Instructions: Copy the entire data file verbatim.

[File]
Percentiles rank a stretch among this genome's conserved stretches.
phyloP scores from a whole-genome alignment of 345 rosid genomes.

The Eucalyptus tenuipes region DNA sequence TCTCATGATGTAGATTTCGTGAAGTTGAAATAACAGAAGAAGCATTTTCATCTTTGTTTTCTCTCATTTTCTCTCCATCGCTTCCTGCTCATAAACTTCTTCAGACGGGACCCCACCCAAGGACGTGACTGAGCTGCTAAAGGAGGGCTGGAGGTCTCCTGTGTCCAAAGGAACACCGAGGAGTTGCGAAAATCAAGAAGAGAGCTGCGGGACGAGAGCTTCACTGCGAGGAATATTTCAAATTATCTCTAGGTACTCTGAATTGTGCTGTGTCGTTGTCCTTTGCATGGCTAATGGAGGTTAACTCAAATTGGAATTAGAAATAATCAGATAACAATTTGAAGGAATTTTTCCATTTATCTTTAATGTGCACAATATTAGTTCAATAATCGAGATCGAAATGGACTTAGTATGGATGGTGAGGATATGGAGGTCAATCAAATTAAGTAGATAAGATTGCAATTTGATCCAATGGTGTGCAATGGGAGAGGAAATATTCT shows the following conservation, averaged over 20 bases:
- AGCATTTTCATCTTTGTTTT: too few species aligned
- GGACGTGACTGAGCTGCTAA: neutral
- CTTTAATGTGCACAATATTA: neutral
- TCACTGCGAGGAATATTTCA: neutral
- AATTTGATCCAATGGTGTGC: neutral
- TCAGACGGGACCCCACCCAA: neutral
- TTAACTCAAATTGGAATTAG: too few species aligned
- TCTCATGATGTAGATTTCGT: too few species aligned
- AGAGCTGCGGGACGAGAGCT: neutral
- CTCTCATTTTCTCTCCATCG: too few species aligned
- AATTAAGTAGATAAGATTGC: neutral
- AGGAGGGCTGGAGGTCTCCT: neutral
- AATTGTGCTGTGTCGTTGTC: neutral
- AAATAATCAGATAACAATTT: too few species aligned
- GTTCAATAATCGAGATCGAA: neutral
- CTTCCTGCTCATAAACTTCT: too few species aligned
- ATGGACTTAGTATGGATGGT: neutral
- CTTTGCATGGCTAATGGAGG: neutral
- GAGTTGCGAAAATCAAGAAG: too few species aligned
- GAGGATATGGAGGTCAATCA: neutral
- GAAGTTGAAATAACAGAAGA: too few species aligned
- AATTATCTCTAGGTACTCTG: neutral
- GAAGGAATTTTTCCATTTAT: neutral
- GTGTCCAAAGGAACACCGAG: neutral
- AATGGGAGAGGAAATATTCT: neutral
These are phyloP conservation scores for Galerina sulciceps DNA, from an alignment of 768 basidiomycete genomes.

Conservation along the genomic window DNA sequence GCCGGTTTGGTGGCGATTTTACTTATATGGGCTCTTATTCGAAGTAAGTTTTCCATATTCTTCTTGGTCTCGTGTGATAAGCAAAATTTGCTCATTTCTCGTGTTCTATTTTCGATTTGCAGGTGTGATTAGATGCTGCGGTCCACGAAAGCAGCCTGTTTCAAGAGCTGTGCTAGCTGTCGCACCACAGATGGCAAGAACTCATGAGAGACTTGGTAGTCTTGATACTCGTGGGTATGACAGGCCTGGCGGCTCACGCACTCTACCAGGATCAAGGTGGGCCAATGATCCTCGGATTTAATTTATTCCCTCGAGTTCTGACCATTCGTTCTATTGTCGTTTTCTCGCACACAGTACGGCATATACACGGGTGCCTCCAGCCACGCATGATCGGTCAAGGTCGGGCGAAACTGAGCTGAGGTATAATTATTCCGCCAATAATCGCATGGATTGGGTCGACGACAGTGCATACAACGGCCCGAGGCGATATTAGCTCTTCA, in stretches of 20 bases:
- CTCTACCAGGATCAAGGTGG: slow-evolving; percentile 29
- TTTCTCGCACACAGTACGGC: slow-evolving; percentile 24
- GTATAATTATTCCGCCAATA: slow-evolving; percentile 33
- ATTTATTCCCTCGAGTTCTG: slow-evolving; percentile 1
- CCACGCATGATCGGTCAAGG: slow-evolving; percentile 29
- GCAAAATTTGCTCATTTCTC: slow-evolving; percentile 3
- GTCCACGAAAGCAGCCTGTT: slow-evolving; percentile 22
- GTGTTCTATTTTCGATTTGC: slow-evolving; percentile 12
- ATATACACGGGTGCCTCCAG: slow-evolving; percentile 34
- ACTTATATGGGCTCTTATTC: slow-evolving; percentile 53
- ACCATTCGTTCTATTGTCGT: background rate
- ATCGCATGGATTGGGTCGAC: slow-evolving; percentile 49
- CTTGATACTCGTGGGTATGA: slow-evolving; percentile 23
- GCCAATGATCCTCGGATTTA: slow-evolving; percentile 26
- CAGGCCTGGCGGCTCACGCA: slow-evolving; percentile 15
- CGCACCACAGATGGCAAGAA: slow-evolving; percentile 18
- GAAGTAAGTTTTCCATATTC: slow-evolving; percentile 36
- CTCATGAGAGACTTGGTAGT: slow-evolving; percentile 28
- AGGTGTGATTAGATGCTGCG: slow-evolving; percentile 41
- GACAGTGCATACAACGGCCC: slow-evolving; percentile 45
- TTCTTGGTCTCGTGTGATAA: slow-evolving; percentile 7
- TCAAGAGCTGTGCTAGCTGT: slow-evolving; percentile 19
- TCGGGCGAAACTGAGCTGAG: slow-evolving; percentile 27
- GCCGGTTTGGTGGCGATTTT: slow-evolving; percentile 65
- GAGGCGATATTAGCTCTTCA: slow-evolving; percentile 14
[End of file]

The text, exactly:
Percentiles rank a stretch among this genome's conserved stretches.
phyloP scores from a whole-genome alignment of 345 rosid genomes.

The Eucalyptus tenuipes region DNA sequence TCTCATGATGTAGATTTCGTGAAGTTGAAATAACAGAAGAAGCATTTTCATCTTTGTTTTCTCTCATTTTCTCTCCATCGCTTCCTGCTCATAAACTTCTTCAGACGGGACCCCACCCAAGGACGTGACTGAGCTGCTAAAGGAGGGCTGGAGGTCTCCTGTGTCCAAAGGAACACCGAGGAGTTGCGAAAATCAAGAAGAGAGCTGCGGGACGAGAGCTTCACTGCGAGGAATATTTCAAATTATCTCTAGGTACTCTGAATTGTGCTGTGTCGTTGTCCTTTGCATGGCTAATGGAGGTTAACTCAAATTGGAATTAGAAATAATCAGATAACAATTTGAAGGAATTTTTCCATTTATCTTTAATGTGCACAATATTAGTTCAATAATCGAGATCGAAATGGACTTAGTATGGATGGTGAGGATATGGAGGTCAATCAAATTAAGTAGATAAGATTGCAATTTGATCCAATGGTGTGCAATGGGAGAGGAAATATTCT shows the following conservation, averaged over 20 bases:
- AGCATTTTCATCTTTGTTTT: too few species aligned
- GGACGTGACTGAGCTGCTAA: neutral
- CTTTAATGTGCACAATATTA: neutral
- TCACTGCGAGGAATATTTCA: neutral
- AATTTGATCCAATGGTGTGC: neutral
- TCAGACGGGACCCCACCCAA: neutral
- TTAACTCAAATTGGAATTAG: too few species aligned
- TCTCATGATGTAGATTTCGT: too few species aligned
- AGAGCTGCGGGACGAGAGCT: neutral
- CTCTCATTTTCTCTCCATCG: too few species aligned
- AATTAAGTAGATAAGATTGC: neutral
- AGGAGGGCTGGAGGTCTCCT: neutral
- AATTGTGCTGTGTCGTTGTC: neutral
- AAATAATCAGATAACAATTT: too few species aligned
- GTTCAATAATCGAGATCGAA: neutral
- CTTCCTGCTCATAAACTTCT: too few species aligned
- ATGGACTTAGTATGGATGGT: neutral
- CTTTGCATGGCTAATGGAGG: neutral
- GAGTTGCGAAAATCAAGAAG: too few species aligned
- GAGGATATGGAGGTCAATCA: neutral
- GAAGTTGAAATAACAGAAGA: too few species aligned
- AATTATCTCTAGGTACTCTG: neutral
- GAAGGAATTTTTCCATTTAT: neutral
- GTGTCCAAAGGAACACCGAG: neutral
- AATGGGAGAGGAAATATTCT: neutral
These are phyloP conservation scores for Galerina sulciceps DNA, from an alignment of 768 basidiomycete genomes.

Conservation along the genomic window DNA sequence GCCGGTTTGGTGGCGATTTTACTTATATGGGCTCTTATTCGAAGTAAGTTTTCCATATTCTTCTTGGTCTCGTGTGATAAGCAAAATTTGCTCATTTCTCGTGTTCTATTTTCGATTTGCAGGTGTGATTAGATGCTGCGGTCCACGAAAGCAGCCTGTTTCAAGAGCTGTGCTAGCTGTCGCACCACAGATGGCAAGAACTCATGAGAGACTTGGTAGTCTTGATACTCGTGGGTATGACAGGCCTGGCGGCTCACGCACTCTACCAGGATCAAGGTGGGCCAATGATCCTCGGATTTAATTTATTCCCTCGAGTTCTGACCATTCGTTCTATTGTCGTTTTCTCGCACACAGTACGGCATATACACGGGTGCCTCCAGCCACGCATGATCGGTCAAGGTCGGGCGAAACTGAGCTGAGGTATAATTATTCCGCCAATAATCGCATGGATTGGGTCGACGACAGTGCATACAACGGCCCGAGGCGATATTAGCTCTTCA, in stretches of 20 bases:
- CTCTACCAGGATCAAGGTGG: slow-evolving; percentile 29
- TTTCTCGCACACAGTACGGC: slow-evolving; percentile 24
- GTATAATTATTCCGCCAATA: slow-evolving; percentile 33
- ATTTATTCCCTCGAGTTCTG: slow-evolving; percentile 1
- CCACGCATGATCGGTCAAGG: slow-evolving; percentile 29
- GCAAAATTTGCTCATTTCTC: slow-evolving; percentile 3
- GTCCACGAAAGCAGCCTGTT: slow-evolving; percentile 22
- GTGTTCTATTTTCGATTTGC: slow-evolving; percentile 12
- ATATACACGGGTGCCTCCAG: slow-evolving; percentile 34
- ACTTATATGGGCTCTTATTC: slow-evolving; percentile 53
- ACCATTCGTTCTATTGTCGT: background rate
- ATCGCATGGATTGGGTCGAC: slow-evolving; percentile 49
- CTTGATACTCGTGGGTATGA: slow-evolving; percentile 23
- GCCAATGATCCTCGGATTTA: slow-evolving; percentile 26
- CAGGCCTGGCGGCTCACGCA: slow-evolving; percentile 15
- CGCACCACAGATGGCAAGAA: slow-evolving; percentile 18
- GAAGTAAGTTTTCCATATTC: slow-evolving; percentile 36
- CTCATGAGAGACTTGGTAGT: slow-evolving; percentile 28
- AGGTGTGATTAGATGCTGCG: slow-evolving; percentile 41
- GACAGTGCATACAACGGCCC: slow-evolving; percentile 45
- TTCTTGGTCTCGTGTGATAA: slow-evolving; percentile 7
- TCAAGAGCTGTGCTAGCTGT: slow-evolving; percentile 19
- TCGGGCGAAACTGAGCTGAG: slow-evolving; percentile 27
- GCCGGTTTGGTGGCGATTTT: slow-evolving; percentile 65
- GAGGCGATATTAGCTCTTCA: slow-evolving; percentile 14